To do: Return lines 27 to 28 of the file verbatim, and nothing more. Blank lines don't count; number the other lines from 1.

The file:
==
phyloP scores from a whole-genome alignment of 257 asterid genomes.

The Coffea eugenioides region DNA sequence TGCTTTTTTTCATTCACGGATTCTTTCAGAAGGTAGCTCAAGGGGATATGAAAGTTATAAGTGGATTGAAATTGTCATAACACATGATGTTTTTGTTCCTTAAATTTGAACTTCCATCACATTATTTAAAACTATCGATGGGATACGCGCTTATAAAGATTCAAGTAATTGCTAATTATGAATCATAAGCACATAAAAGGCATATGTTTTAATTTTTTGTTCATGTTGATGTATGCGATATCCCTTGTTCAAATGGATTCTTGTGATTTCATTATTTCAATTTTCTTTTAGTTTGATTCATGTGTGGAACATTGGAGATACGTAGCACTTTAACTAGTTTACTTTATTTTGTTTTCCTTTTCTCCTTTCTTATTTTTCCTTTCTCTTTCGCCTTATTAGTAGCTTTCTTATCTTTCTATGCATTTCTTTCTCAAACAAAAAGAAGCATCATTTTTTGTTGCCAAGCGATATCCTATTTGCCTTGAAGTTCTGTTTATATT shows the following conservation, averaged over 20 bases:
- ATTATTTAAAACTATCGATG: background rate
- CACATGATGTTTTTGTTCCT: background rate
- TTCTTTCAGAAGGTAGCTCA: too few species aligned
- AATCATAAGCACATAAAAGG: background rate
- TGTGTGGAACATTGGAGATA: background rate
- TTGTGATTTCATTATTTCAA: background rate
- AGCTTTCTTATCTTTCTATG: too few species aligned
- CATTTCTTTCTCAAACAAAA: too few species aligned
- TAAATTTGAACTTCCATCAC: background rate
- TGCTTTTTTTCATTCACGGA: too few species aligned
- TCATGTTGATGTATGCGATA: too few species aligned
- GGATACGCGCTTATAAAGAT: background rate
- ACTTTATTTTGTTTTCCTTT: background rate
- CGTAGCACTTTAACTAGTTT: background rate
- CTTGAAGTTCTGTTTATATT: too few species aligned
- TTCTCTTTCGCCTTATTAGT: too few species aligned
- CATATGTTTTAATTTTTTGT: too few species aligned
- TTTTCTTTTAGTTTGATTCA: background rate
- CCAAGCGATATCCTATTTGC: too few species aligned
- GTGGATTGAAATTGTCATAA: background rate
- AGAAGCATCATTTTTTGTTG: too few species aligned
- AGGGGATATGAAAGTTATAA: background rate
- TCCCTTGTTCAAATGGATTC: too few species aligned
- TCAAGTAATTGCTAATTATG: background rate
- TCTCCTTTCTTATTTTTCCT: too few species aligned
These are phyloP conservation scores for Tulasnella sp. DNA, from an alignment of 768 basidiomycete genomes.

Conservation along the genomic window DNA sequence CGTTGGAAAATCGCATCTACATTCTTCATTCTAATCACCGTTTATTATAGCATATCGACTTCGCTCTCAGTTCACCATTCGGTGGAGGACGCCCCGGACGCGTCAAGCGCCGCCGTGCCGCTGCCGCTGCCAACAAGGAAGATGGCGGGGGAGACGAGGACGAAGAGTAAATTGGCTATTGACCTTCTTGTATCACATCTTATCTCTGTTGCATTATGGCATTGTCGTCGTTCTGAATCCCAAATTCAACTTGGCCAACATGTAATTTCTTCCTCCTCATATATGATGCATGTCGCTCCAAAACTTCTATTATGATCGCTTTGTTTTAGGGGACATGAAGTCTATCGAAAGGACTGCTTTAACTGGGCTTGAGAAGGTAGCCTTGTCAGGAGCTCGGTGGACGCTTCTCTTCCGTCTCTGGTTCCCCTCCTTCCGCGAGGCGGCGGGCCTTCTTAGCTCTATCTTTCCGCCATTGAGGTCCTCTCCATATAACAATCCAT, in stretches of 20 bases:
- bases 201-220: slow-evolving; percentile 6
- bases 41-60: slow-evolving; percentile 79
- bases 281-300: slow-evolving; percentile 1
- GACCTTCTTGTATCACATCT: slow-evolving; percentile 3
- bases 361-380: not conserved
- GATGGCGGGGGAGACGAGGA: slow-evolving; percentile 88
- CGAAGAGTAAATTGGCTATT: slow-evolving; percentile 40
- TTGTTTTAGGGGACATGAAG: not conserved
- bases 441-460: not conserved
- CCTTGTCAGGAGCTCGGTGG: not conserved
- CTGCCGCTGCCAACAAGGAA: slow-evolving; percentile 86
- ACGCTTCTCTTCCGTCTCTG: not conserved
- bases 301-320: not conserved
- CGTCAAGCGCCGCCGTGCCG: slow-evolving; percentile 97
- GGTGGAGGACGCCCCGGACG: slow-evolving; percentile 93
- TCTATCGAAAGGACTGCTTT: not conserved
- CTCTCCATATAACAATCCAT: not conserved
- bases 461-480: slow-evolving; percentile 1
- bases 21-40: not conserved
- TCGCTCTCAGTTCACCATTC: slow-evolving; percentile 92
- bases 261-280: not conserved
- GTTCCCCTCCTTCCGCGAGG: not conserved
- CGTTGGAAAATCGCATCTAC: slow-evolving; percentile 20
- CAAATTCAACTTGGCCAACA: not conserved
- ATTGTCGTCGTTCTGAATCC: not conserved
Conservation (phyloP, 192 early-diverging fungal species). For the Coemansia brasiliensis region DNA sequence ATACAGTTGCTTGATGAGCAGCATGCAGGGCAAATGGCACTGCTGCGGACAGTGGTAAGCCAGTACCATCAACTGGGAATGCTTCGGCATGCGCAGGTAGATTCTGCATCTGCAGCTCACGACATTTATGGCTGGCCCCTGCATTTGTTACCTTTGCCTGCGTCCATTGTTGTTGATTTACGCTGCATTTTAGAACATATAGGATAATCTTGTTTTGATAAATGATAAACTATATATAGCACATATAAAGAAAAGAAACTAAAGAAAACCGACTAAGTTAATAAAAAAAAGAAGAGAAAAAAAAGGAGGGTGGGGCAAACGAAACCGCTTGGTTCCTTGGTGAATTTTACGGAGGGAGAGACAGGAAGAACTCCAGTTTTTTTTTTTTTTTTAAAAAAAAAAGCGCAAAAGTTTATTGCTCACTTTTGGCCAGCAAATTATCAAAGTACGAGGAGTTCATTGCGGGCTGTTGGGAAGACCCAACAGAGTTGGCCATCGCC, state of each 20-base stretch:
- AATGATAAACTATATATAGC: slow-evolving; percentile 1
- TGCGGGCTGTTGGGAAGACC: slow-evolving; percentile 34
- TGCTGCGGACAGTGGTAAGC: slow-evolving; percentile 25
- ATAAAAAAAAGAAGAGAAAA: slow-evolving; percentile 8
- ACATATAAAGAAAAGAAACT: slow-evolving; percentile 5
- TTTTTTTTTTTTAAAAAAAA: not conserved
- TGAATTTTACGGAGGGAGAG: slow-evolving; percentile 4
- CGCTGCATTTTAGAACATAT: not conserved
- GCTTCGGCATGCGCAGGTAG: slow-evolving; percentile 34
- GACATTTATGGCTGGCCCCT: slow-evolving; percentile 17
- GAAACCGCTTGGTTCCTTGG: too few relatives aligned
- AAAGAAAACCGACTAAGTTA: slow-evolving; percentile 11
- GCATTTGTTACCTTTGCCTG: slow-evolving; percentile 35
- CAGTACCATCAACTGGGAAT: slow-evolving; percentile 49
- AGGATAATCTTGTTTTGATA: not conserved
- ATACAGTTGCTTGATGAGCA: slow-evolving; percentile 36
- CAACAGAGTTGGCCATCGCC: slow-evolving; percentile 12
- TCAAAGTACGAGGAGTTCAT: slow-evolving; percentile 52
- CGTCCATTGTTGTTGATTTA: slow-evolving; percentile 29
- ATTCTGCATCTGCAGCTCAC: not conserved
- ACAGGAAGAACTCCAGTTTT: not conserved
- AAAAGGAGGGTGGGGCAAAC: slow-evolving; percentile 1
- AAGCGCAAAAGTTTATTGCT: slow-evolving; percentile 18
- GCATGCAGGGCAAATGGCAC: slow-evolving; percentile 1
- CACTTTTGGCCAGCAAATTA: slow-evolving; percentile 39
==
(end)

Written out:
- TCTCCTTTCTTATTTTTCCT: too few species aligned
These are phyloP conservation scores for Tulasnella sp. DNA, from an alignment of 768 basidiomycete genomes.